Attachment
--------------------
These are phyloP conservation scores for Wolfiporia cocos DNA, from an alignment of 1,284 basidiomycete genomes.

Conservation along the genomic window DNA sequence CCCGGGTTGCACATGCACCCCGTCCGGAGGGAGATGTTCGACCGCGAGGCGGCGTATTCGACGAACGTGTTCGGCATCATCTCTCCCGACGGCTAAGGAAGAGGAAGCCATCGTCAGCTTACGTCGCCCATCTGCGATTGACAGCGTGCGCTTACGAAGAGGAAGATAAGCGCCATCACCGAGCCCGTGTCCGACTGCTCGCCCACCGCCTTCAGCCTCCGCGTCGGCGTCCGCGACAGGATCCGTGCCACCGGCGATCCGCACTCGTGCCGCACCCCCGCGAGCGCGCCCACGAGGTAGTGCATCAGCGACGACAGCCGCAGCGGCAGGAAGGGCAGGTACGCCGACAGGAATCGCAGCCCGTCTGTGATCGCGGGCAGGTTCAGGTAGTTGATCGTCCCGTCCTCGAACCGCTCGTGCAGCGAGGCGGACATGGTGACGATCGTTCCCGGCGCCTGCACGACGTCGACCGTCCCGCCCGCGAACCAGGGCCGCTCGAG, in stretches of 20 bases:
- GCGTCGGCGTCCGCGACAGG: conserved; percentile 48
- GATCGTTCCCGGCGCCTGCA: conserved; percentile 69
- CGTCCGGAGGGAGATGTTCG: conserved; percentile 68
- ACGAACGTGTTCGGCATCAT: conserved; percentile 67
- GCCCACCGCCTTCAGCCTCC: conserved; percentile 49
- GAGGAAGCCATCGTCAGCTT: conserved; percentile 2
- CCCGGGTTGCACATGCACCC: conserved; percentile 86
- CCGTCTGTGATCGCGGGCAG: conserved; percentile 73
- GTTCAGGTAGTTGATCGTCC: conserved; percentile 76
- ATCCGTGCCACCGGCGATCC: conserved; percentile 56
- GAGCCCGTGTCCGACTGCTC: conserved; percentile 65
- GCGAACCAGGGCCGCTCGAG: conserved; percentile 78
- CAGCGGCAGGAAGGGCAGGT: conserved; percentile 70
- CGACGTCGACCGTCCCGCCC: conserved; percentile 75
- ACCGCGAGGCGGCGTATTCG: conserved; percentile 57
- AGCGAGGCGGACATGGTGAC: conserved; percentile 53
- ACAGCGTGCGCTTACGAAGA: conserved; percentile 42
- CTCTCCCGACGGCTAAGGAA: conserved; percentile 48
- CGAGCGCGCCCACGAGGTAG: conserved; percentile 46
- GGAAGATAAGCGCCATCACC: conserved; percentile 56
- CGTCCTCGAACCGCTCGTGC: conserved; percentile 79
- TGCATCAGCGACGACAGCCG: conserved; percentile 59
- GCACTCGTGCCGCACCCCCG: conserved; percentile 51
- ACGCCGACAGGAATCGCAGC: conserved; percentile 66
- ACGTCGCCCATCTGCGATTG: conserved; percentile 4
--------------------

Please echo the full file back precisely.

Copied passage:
These are phyloP conservation scores for Wolfiporia cocos DNA, from an alignment of 1,284 basidiomycete genomes.

Conservation along the genomic window DNA sequence CCCGGGTTGCACATGCACCCCGTCCGGAGGGAGATGTTCGACCGCGAGGCGGCGTATTCGACGAACGTGTTCGGCATCATCTCTCCCGACGGCTAAGGAAGAGGAAGCCATCGTCAGCTTACGTCGCCCATCTGCGATTGACAGCGTGCGCTTACGAAGAGGAAGATAAGCGCCATCACCGAGCCCGTGTCCGACTGCTCGCCCACCGCCTTCAGCCTCCGCGTCGGCGTCCGCGACAGGATCCGTGCCACCGGCGATCCGCACTCGTGCCGCACCCCCGCGAGCGCGCCCACGAGGTAGTGCATCAGCGACGACAGCCGCAGCGGCAGGAAGGGCAGGTACGCCGACAGGAATCGCAGCCCGTCTGTGATCGCGGGCAGGTTCAGGTAGTTGATCGTCCCGTCCTCGAACCGCTCGTGCAGCGAGGCGGACATGGTGACGATCGTTCCCGGCGCCTGCACGACGTCGACCGTCCCGCCCGCGAACCAGGGCCGCTCGAG, in stretches of 20 bases:
- GCGTCGGCGTCCGCGACAGG: conserved; percentile 48
- GATCGTTCCCGGCGCCTGCA: conserved; percentile 69
- CGTCCGGAGGGAGATGTTCG: conserved; percentile 68
- ACGAACGTGTTCGGCATCAT: conserved; percentile 67
- GCCCACCGCCTTCAGCCTCC: conserved; percentile 49
- GAGGAAGCCATCGTCAGCTT: conserved; percentile 2
- CCCGGGTTGCACATGCACCC: conserved; percentile 86
- CCGTCTGTGATCGCGGGCAG: conserved; percentile 73
- GTTCAGGTAGTTGATCGTCC: conserved; percentile 76
- ATCCGTGCCACCGGCGATCC: conserved; percentile 56
- GAGCCCGTGTCCGACTGCTC: conserved; percentile 65
- GCGAACCAGGGCCGCTCGAG: conserved; percentile 78
- CAGCGGCAGGAAGGGCAGGT: conserved; percentile 70
- CGACGTCGACCGTCCCGCCC: conserved; percentile 75
- ACCGCGAGGCGGCGTATTCG: conserved; percentile 57
- AGCGAGGCGGACATGGTGAC: conserved; percentile 53
- ACAGCGTGCGCTTACGAAGA: conserved; percentile 42
- CTCTCCCGACGGCTAAGGAA: conserved; percentile 48
- CGAGCGCGCCCACGAGGTAG: conserved; percentile 46
- GGAAGATAAGCGCCATCACC: conserved; percentile 56
- CGTCCTCGAACCGCTCGTGC: conserved; percentile 79
- TGCATCAGCGACGACAGCCG: conserved; percentile 59
- GCACTCGTGCCGCACCCCCG: conserved; percentile 51
- ACGCCGACAGGAATCGCAGC: conserved; percentile 66
- ACGTCGCCCATCTGCGATTG: conserved; percentile 4